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Minimization of inorganic particulate matter emissions with a novel multi-fuel combustion technology that enhances inorganic retention in a compact updraft fixed-bed
Published 15 June 2022
Citation: Archan GAR, Scharler R, Buchmayr M, Kienzl N, Hochenauer C, Gruber J, Anca-Couce A. Minimization of inorganic particulate matter emissions with a novel multi-fuel combustion technology that enhances inorganic retention in a compact updraft fixed-bed. Fuel. 2022.318:123611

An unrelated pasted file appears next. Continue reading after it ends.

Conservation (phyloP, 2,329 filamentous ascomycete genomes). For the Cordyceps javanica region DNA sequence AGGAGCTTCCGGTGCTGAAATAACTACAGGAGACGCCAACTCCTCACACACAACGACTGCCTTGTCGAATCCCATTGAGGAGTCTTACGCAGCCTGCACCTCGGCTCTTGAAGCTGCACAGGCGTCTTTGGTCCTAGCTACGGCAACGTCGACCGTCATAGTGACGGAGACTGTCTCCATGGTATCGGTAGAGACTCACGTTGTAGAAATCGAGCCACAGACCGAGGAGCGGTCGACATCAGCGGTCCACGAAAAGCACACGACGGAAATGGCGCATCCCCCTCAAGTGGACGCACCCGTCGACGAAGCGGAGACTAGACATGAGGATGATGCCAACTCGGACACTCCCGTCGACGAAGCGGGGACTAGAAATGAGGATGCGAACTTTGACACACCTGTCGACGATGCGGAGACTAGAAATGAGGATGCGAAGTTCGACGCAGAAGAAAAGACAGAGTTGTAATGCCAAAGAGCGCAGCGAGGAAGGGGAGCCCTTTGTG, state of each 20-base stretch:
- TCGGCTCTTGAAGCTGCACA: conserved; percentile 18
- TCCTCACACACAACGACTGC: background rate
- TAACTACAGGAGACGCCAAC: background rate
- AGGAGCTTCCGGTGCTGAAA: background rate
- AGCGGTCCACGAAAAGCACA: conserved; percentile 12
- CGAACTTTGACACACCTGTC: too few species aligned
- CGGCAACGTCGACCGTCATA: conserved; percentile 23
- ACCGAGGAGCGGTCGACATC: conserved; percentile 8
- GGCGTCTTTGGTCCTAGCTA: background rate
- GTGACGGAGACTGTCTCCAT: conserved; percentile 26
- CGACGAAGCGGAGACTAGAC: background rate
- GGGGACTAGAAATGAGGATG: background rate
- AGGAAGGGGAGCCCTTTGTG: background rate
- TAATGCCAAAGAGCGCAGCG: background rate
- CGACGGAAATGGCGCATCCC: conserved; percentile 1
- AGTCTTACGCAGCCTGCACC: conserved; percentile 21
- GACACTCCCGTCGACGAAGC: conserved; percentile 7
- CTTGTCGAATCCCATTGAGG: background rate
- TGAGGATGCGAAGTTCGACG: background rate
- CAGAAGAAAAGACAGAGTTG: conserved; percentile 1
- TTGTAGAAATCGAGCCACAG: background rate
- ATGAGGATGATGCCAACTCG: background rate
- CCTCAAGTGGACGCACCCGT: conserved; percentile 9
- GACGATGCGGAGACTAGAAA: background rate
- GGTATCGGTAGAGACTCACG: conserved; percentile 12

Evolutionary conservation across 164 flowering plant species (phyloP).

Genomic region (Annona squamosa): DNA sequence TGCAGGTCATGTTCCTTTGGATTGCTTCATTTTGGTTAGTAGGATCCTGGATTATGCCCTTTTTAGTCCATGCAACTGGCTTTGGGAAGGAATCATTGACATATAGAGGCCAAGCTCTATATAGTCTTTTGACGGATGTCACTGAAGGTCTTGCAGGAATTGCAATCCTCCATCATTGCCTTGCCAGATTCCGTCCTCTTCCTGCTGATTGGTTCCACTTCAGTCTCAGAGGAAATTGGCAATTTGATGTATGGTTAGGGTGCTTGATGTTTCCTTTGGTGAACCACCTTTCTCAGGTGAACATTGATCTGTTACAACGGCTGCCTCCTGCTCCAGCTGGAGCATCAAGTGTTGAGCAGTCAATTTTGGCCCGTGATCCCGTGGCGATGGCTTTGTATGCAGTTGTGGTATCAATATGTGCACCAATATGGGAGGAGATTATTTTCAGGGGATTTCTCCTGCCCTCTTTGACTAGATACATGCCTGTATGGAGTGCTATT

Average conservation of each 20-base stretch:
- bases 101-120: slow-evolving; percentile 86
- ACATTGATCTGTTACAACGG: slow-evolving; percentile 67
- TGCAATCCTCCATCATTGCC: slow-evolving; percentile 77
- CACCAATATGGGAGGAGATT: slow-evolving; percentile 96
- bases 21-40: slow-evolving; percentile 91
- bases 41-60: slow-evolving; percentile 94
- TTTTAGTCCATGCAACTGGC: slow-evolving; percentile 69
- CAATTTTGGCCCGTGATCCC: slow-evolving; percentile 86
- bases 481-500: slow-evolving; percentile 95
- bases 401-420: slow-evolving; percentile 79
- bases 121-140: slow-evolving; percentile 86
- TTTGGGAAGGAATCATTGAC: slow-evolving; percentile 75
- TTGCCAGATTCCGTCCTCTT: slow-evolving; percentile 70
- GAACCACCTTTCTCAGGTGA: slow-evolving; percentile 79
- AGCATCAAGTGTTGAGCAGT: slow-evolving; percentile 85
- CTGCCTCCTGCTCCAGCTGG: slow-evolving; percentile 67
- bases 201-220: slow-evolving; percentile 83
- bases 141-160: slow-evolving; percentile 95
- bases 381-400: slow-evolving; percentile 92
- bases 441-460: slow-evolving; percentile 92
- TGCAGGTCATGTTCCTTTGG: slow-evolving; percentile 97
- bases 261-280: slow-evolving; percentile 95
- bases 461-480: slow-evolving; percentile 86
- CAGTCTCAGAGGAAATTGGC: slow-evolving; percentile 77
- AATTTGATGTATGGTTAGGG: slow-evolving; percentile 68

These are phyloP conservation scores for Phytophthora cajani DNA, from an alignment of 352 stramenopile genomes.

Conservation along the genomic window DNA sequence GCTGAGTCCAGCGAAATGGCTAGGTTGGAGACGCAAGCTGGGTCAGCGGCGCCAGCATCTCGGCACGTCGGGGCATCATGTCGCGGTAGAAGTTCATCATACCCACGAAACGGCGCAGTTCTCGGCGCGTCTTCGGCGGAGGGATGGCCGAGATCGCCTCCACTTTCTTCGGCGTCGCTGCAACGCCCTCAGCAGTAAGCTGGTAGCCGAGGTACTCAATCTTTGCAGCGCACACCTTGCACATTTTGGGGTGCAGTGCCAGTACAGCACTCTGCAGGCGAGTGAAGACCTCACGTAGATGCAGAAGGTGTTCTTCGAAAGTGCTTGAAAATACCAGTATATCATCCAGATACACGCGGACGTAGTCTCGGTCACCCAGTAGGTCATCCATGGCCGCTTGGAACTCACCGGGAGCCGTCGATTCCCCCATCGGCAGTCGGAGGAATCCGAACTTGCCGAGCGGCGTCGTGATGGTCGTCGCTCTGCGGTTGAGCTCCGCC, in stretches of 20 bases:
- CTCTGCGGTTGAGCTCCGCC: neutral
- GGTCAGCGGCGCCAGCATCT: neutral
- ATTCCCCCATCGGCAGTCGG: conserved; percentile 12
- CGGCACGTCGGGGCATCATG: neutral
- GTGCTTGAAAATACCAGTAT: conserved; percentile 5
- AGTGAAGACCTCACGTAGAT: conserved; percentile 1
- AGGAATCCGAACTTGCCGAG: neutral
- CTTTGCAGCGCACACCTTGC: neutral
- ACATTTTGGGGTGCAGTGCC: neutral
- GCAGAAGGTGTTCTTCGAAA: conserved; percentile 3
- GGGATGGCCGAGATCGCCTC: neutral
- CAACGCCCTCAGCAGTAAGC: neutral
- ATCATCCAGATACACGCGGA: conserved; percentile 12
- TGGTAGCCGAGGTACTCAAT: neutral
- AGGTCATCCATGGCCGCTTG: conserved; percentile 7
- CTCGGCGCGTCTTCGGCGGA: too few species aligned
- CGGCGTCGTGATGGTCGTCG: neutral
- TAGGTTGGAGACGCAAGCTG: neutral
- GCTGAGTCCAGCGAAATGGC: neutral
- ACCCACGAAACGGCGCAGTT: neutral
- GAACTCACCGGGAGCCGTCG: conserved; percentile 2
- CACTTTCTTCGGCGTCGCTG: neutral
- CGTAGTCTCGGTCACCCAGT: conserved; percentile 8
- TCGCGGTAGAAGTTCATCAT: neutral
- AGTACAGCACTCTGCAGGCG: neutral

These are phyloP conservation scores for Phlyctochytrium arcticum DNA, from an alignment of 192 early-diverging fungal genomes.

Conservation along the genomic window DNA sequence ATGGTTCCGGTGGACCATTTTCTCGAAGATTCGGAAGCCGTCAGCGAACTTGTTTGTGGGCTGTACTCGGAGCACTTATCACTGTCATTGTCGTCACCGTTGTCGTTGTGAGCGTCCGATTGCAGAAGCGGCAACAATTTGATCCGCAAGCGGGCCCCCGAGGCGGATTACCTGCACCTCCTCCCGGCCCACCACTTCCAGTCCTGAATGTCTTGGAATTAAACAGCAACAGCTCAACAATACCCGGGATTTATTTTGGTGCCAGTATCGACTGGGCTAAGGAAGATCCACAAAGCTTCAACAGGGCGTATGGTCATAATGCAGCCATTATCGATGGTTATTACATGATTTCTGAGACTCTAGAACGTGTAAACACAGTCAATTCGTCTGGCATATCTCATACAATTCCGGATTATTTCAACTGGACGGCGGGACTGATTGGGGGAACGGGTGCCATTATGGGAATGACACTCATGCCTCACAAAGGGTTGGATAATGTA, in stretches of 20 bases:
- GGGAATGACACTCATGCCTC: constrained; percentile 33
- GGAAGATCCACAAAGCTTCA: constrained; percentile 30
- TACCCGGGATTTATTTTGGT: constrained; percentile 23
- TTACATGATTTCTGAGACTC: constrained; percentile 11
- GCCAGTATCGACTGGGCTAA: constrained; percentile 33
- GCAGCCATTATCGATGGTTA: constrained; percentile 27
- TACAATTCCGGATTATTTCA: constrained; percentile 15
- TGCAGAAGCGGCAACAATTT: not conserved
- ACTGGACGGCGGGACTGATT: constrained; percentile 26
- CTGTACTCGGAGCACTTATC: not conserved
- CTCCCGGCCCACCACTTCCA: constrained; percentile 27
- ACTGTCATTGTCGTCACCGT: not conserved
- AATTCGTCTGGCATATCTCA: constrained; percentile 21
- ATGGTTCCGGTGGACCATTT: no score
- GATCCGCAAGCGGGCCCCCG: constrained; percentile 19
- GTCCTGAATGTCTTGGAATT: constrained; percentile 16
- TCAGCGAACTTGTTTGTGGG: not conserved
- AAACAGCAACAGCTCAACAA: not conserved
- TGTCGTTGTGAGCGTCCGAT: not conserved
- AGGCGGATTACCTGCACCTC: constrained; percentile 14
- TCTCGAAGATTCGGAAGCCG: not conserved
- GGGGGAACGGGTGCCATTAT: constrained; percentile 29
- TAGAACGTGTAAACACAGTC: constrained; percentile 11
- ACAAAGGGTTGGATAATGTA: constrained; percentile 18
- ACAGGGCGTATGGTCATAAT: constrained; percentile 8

A novel biomass combustion technology was investigated that operates at a low oxygen content under fixed-bed and double air staging conditions. This technology was used to achieve extremely low NOX and particle matter emissions in a 30 kW lab-scale reactor, displaying high fuel flexibility and no slagging. In this experimental work, the aim was to minimize inorganic particulate matter emissions, this aim was achieved by enabling the very low release of inorganics such as K from the fixed bed, which operates like a compact updraft gasifier. The elemental composition of the employed fuels, emitted dust particles, and fuel particle samples taken at three different heights within the fixed bed, and the bed temperatures were measured. The main objective in this study was to determine and understand the different processes of inorganic matter release that take place within the compact fixed bed. The results show that 98% and 99.7% of the K could be retained in the fixed bed for wood chips and miscanthus pellets, respectively, thus minimizing the particulate matter emissions. Different processes in the context of K release within the fixed bed could be identified for silica rich/agricultural and calcium rich / woody fuels, respectively and inconsistencies in the literature on these mechanisms could be resolved. In the case of miscanthus pellets, K is retained in silicates, and no accumulation of K, Cl and S occurs in the fixed bed above. In the case of wood chips, on the other hand, there is an unexpected K accumulation in the fixed bed, which is due to the release of K in the hot oxidation zone and the subsequent formation of large amounts of K chlorides and sulfates by condensation in the cooler upper region. Furthermore, for woody fuels, bounding or intercalation of K into the char matrix plays a more important role than the formation of carbonates in avoiding K release from the bed.